Family members are the most important people on the educational team and in the life of a child or youth with deaf-blindness.
They are the one consistent presence as children move from early intervention to school, and then transition to adult life. Educational settings change and practitioners come and go, but the family is always there. In this section of the website, you will find resources to help you:
- Connect to agencies and organizations
- Learn about deaf-blindness and key topics for families
- Access family stories
- Find events
Services and Organizations
Reaching out to helpful people and places is essential for children with deaf-blindness and their families. A range of services are available that provide information, referrals, services, and opportunities to interact with other families.
Get to know your state deaf-blind project
If you are a family member of a child with deaf-blindness and have not yet contacted your state deaf-blind project, you should do so as soon as possible. The types of services offered vary from state to state, but typically include resources, guidance, and annual workshops or other events. Most state deaf-blind projects include a staff member in the role of family engagement coordinator who works directly with families.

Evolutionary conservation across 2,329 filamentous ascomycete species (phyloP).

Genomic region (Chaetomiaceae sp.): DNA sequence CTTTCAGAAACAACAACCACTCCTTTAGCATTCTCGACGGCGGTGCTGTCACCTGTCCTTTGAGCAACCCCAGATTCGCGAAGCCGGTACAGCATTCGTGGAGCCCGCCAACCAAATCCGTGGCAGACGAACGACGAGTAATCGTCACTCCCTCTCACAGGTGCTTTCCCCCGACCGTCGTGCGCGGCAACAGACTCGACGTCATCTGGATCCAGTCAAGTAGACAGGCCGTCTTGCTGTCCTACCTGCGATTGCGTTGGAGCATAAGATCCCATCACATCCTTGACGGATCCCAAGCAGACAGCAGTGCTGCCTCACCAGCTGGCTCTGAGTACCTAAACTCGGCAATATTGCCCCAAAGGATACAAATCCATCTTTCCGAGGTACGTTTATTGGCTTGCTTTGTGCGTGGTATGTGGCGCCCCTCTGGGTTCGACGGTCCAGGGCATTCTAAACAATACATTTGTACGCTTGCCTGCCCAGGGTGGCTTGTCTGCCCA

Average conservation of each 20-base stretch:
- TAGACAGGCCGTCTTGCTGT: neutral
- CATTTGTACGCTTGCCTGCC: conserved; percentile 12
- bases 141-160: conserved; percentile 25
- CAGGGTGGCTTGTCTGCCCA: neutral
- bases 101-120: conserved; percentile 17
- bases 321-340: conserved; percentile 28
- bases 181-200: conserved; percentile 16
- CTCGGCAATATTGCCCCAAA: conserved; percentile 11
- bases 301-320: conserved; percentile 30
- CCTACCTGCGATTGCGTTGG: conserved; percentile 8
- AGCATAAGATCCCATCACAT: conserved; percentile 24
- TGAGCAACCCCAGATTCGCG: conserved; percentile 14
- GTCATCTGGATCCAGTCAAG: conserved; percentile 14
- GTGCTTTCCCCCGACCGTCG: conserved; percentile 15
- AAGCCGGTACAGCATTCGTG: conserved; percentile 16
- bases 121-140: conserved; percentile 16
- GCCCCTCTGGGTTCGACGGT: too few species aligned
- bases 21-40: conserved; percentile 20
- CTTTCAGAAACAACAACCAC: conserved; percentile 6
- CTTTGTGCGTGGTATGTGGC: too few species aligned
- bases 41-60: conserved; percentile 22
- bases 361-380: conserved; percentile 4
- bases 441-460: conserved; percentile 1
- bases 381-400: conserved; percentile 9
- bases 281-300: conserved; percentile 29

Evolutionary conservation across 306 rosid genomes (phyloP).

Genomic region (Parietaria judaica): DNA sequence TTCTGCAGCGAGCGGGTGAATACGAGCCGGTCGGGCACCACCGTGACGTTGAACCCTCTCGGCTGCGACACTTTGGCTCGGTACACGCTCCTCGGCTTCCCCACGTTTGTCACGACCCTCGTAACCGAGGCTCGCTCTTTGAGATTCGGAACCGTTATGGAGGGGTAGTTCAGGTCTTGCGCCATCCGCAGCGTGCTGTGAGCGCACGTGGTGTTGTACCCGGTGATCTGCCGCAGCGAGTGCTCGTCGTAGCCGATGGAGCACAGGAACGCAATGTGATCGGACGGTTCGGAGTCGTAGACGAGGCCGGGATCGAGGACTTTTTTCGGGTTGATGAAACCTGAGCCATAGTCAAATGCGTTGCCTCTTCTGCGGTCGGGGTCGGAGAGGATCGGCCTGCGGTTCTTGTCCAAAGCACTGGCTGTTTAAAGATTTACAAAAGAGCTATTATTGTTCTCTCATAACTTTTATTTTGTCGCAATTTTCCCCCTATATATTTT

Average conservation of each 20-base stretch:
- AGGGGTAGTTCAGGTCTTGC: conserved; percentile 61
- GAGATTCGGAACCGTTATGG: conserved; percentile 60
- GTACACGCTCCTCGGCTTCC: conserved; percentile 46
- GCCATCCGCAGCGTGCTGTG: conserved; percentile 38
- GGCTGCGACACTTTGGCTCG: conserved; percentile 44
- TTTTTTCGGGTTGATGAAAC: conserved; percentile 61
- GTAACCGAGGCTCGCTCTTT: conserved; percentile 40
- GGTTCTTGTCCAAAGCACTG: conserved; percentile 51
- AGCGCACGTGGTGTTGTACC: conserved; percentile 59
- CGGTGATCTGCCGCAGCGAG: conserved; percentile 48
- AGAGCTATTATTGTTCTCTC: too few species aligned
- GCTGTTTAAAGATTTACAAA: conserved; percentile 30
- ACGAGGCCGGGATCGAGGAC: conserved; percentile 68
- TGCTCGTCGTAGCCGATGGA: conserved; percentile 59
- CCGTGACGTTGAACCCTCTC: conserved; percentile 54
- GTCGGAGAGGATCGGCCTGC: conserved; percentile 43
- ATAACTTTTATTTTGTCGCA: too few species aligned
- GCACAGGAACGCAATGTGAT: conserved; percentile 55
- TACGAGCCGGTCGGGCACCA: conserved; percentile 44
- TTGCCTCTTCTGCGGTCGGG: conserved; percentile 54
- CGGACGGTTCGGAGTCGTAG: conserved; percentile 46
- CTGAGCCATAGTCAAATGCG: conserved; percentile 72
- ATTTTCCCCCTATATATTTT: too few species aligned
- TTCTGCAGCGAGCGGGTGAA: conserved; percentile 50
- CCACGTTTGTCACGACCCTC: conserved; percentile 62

Families report a high need for information to improve their understanding of deaf-blindness (e.g., communication, impact of vision and hearing loss on learning), as well as the knowledge and skills they need to partner with educators and advocate for their childrens' needs (NCDB, 2017). Sorting through information on the internet can be overwhelming, however, so we've organized a selection of high-quality information on this website—information about deaf-blindness, key topics for families, and family stories.
Family-to-Family Communities Project (F2FC)
F2FC brings families together to connect, share information and resources, and offer support to one another. There are typically a number of communities (groups of 8 to 10 family members), including one for Spanish-speaking families, on a variety of topics that meet once per month via phone or video conference. Registration opens during the summer and the meetings run through the subsequent school year.